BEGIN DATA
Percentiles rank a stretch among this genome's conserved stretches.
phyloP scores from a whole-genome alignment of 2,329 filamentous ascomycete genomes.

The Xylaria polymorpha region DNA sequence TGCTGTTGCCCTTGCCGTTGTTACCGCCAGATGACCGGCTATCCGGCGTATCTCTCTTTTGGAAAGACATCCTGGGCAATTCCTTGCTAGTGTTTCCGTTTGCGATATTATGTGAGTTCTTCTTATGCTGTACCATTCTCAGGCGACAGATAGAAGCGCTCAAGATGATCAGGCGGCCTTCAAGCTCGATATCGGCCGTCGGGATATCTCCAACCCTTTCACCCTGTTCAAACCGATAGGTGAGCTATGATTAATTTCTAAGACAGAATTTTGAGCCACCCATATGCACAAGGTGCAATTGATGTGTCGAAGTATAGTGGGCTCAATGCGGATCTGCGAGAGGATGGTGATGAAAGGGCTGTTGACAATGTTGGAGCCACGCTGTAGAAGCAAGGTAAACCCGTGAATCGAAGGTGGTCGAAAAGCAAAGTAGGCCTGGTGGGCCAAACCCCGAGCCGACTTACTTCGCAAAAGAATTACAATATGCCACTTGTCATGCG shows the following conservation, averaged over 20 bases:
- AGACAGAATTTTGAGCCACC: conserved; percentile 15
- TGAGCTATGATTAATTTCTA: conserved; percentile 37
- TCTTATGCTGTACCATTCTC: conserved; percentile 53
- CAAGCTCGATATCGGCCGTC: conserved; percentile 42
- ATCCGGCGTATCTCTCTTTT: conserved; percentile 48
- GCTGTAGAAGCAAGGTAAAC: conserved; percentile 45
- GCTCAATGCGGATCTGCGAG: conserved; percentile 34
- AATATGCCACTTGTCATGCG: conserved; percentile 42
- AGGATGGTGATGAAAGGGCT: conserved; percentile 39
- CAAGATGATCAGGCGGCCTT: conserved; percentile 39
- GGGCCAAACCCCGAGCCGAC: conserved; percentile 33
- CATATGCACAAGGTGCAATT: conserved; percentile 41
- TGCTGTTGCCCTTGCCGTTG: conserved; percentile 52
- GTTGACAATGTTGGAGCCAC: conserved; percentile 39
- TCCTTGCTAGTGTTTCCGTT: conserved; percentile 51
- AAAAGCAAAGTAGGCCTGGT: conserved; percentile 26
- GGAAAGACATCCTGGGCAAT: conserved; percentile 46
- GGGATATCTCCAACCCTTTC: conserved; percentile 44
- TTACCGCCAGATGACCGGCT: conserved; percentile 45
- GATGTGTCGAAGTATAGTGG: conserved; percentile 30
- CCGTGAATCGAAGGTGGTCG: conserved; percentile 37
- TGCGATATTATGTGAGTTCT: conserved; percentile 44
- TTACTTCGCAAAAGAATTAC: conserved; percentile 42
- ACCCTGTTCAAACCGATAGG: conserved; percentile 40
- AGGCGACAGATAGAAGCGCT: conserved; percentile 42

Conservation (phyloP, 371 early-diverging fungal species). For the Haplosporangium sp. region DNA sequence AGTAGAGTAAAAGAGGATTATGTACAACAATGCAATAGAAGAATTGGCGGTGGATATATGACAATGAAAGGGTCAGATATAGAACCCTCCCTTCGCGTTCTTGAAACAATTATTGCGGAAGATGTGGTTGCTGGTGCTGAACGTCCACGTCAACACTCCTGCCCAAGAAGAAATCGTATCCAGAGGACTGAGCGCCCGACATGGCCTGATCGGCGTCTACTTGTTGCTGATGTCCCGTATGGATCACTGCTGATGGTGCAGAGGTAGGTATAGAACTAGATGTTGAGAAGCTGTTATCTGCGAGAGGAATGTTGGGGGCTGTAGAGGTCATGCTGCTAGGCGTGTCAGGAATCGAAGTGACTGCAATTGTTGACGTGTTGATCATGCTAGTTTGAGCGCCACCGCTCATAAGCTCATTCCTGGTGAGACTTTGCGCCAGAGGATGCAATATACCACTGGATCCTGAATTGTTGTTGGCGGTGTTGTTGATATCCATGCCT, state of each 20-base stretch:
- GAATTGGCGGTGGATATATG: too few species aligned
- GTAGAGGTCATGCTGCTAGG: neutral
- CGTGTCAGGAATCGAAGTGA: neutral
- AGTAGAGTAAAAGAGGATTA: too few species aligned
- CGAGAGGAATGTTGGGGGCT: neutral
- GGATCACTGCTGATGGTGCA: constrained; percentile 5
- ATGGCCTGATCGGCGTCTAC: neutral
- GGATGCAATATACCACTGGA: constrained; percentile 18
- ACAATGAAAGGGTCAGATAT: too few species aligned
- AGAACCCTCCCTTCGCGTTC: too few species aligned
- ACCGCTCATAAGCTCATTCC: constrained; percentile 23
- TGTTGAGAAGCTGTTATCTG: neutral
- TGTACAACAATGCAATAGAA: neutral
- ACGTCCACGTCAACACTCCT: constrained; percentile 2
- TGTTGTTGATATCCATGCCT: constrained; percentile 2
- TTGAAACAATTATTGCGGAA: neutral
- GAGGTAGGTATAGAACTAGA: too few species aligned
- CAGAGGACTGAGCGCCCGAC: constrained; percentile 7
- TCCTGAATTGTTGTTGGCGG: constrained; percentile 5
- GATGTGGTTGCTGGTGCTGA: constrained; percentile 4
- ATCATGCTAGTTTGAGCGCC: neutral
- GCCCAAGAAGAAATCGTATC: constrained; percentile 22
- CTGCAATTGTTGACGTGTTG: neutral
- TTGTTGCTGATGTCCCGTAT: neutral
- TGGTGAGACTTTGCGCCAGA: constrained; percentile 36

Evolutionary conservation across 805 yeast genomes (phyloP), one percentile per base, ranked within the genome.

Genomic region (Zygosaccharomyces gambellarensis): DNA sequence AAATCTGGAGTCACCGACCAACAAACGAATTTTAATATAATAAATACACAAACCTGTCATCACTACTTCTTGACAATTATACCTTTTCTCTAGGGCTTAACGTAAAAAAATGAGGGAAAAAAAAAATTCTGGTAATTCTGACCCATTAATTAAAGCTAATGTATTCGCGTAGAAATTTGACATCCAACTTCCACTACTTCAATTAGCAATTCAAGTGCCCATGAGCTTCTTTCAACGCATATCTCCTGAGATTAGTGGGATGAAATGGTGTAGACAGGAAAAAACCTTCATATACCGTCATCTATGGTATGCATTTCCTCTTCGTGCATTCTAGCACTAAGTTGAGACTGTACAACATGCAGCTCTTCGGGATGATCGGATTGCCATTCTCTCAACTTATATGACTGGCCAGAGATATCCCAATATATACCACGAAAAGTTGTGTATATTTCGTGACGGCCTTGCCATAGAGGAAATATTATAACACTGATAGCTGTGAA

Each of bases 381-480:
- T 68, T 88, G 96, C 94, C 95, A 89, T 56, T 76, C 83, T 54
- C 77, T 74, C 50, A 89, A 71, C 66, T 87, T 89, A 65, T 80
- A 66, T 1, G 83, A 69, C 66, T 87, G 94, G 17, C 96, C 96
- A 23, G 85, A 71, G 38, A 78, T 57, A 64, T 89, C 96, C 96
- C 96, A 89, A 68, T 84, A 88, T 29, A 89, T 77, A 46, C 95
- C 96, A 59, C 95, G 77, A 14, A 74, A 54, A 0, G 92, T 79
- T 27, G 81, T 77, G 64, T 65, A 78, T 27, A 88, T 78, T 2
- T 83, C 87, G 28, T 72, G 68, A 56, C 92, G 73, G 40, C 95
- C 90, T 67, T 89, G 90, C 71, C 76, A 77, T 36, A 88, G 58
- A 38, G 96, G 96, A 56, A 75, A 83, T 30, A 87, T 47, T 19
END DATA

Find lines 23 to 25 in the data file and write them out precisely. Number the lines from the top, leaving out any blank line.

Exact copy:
- GATGTGTCGAAGTATAGTGG: conserved; percentile 30
- CCGTGAATCGAAGGTGGTCG: conserved; percentile 37
- TGCGATATTATGTGAGTTCT: conserved; percentile 44